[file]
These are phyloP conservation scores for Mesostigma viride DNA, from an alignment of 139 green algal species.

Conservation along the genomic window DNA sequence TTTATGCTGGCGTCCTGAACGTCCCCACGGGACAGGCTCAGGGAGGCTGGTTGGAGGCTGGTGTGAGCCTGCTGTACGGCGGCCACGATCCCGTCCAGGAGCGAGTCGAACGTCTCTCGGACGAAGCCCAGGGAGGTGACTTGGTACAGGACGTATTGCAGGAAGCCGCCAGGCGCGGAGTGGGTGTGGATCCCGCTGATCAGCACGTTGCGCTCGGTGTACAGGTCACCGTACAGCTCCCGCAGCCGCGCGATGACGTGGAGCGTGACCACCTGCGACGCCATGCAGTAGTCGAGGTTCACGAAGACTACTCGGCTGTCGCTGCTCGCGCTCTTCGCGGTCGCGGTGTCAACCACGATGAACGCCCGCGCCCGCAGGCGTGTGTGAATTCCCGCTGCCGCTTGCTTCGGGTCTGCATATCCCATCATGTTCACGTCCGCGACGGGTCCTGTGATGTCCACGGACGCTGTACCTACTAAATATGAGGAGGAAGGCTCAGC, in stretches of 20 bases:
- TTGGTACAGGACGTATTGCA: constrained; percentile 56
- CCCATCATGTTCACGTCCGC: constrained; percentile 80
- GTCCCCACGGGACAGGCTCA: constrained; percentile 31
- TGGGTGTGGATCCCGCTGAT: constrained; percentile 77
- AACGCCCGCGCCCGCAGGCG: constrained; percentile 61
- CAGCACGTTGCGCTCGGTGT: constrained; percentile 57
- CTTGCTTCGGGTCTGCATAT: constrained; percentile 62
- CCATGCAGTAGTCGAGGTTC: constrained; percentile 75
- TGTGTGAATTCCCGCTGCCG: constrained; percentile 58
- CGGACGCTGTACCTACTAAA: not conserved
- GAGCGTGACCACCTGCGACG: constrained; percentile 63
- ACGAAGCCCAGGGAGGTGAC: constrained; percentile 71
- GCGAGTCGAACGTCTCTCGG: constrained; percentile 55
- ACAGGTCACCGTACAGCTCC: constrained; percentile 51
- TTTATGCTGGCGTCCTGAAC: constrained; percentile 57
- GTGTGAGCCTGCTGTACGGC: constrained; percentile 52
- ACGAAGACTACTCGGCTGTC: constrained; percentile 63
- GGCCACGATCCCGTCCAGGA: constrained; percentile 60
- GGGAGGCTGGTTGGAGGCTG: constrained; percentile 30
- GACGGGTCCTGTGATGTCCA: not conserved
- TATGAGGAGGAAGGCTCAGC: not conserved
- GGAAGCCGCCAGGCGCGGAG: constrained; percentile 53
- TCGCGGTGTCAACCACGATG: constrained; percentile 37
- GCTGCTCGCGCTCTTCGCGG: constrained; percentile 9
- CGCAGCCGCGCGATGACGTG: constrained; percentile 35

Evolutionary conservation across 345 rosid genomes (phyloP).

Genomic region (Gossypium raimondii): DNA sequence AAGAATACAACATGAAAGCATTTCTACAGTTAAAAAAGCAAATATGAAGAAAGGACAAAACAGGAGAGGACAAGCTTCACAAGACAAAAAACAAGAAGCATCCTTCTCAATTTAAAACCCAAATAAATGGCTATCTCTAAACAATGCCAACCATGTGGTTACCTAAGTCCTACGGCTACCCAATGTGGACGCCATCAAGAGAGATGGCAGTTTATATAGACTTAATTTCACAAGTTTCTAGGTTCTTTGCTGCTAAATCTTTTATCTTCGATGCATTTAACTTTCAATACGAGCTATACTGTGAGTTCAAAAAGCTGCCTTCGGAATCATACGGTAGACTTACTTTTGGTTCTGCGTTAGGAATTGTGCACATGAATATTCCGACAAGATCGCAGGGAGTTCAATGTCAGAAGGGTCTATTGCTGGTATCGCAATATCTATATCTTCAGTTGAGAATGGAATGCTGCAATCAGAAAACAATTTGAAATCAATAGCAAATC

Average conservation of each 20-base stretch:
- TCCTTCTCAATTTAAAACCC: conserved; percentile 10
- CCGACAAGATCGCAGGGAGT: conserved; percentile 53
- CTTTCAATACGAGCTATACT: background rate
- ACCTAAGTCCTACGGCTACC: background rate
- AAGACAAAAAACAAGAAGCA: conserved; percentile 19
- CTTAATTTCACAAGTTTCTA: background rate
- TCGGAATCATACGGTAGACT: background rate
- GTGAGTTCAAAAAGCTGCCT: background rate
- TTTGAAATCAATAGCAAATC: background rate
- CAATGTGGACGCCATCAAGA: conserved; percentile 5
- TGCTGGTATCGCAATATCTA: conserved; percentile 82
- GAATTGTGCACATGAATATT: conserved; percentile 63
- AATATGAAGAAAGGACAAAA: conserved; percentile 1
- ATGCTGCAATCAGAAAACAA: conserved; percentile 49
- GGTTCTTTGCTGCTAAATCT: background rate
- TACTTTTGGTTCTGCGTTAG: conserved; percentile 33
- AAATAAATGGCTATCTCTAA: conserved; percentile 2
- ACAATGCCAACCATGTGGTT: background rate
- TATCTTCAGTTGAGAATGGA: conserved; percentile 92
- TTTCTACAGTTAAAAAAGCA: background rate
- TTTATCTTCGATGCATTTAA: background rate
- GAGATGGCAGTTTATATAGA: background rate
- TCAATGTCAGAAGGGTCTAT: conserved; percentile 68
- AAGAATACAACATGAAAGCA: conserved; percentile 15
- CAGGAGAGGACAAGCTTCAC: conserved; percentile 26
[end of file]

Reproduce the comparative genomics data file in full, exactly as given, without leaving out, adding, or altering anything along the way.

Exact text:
These are phyloP conservation scores for Mesostigma viride DNA, from an alignment of 139 green algal species.

Conservation along the genomic window DNA sequence TTTATGCTGGCGTCCTGAACGTCCCCACGGGACAGGCTCAGGGAGGCTGGTTGGAGGCTGGTGTGAGCCTGCTGTACGGCGGCCACGATCCCGTCCAGGAGCGAGTCGAACGTCTCTCGGACGAAGCCCAGGGAGGTGACTTGGTACAGGACGTATTGCAGGAAGCCGCCAGGCGCGGAGTGGGTGTGGATCCCGCTGATCAGCACGTTGCGCTCGGTGTACAGGTCACCGTACAGCTCCCGCAGCCGCGCGATGACGTGGAGCGTGACCACCTGCGACGCCATGCAGTAGTCGAGGTTCACGAAGACTACTCGGCTGTCGCTGCTCGCGCTCTTCGCGGTCGCGGTGTCAACCACGATGAACGCCCGCGCCCGCAGGCGTGTGTGAATTCCCGCTGCCGCTTGCTTCGGGTCTGCATATCCCATCATGTTCACGTCCGCGACGGGTCCTGTGATGTCCACGGACGCTGTACCTACTAAATATGAGGAGGAAGGCTCAGC, in stretches of 20 bases:
- TTGGTACAGGACGTATTGCA: constrained; percentile 56
- CCCATCATGTTCACGTCCGC: constrained; percentile 80
- GTCCCCACGGGACAGGCTCA: constrained; percentile 31
- TGGGTGTGGATCCCGCTGAT: constrained; percentile 77
- AACGCCCGCGCCCGCAGGCG: constrained; percentile 61
- CAGCACGTTGCGCTCGGTGT: constrained; percentile 57
- CTTGCTTCGGGTCTGCATAT: constrained; percentile 62
- CCATGCAGTAGTCGAGGTTC: constrained; percentile 75
- TGTGTGAATTCCCGCTGCCG: constrained; percentile 58
- CGGACGCTGTACCTACTAAA: not conserved
- GAGCGTGACCACCTGCGACG: constrained; percentile 63
- ACGAAGCCCAGGGAGGTGAC: constrained; percentile 71
- GCGAGTCGAACGTCTCTCGG: constrained; percentile 55
- ACAGGTCACCGTACAGCTCC: constrained; percentile 51
- TTTATGCTGGCGTCCTGAAC: constrained; percentile 57
- GTGTGAGCCTGCTGTACGGC: constrained; percentile 52
- ACGAAGACTACTCGGCTGTC: constrained; percentile 63
- GGCCACGATCCCGTCCAGGA: constrained; percentile 60
- GGGAGGCTGGTTGGAGGCTG: constrained; percentile 30
- GACGGGTCCTGTGATGTCCA: not conserved
- TATGAGGAGGAAGGCTCAGC: not conserved
- GGAAGCCGCCAGGCGCGGAG: constrained; percentile 53
- TCGCGGTGTCAACCACGATG: constrained; percentile 37
- GCTGCTCGCGCTCTTCGCGG: constrained; percentile 9
- CGCAGCCGCGCGATGACGTG: constrained; percentile 35

Evolutionary conservation across 345 rosid genomes (phyloP).

Genomic region (Gossypium raimondii): DNA sequence AAGAATACAACATGAAAGCATTTCTACAGTTAAAAAAGCAAATATGAAGAAAGGACAAAACAGGAGAGGACAAGCTTCACAAGACAAAAAACAAGAAGCATCCTTCTCAATTTAAAACCCAAATAAATGGCTATCTCTAAACAATGCCAACCATGTGGTTACCTAAGTCCTACGGCTACCCAATGTGGACGCCATCAAGAGAGATGGCAGTTTATATAGACTTAATTTCACAAGTTTCTAGGTTCTTTGCTGCTAAATCTTTTATCTTCGATGCATTTAACTTTCAATACGAGCTATACTGTGAGTTCAAAAAGCTGCCTTCGGAATCATACGGTAGACTTACTTTTGGTTCTGCGTTAGGAATTGTGCACATGAATATTCCGACAAGATCGCAGGGAGTTCAATGTCAGAAGGGTCTATTGCTGGTATCGCAATATCTATATCTTCAGTTGAGAATGGAATGCTGCAATCAGAAAACAATTTGAAATCAATAGCAAATC

Average conservation of each 20-base stretch:
- TCCTTCTCAATTTAAAACCC: conserved; percentile 10
- CCGACAAGATCGCAGGGAGT: conserved; percentile 53
- CTTTCAATACGAGCTATACT: background rate
- ACCTAAGTCCTACGGCTACC: background rate
- AAGACAAAAAACAAGAAGCA: conserved; percentile 19
- CTTAATTTCACAAGTTTCTA: background rate
- TCGGAATCATACGGTAGACT: background rate
- GTGAGTTCAAAAAGCTGCCT: background rate
- TTTGAAATCAATAGCAAATC: background rate
- CAATGTGGACGCCATCAAGA: conserved; percentile 5
- TGCTGGTATCGCAATATCTA: conserved; percentile 82
- GAATTGTGCACATGAATATT: conserved; percentile 63
- AATATGAAGAAAGGACAAAA: conserved; percentile 1
- ATGCTGCAATCAGAAAACAA: conserved; percentile 49
- GGTTCTTTGCTGCTAAATCT: background rate
- TACTTTTGGTTCTGCGTTAG: conserved; percentile 33
- AAATAAATGGCTATCTCTAA: conserved; percentile 2
- ACAATGCCAACCATGTGGTT: background rate
- TATCTTCAGTTGAGAATGGA: conserved; percentile 92
- TTTCTACAGTTAAAAAAGCA: background rate
- TTTATCTTCGATGCATTTAA: background rate
- GAGATGGCAGTTTATATAGA: background rate
- TCAATGTCAGAAGGGTCTAT: conserved; percentile 68
- AAGAATACAACATGAAAGCA: conserved; percentile 15
- CAGGAGAGGACAAGCTTCAC: conserved; percentile 26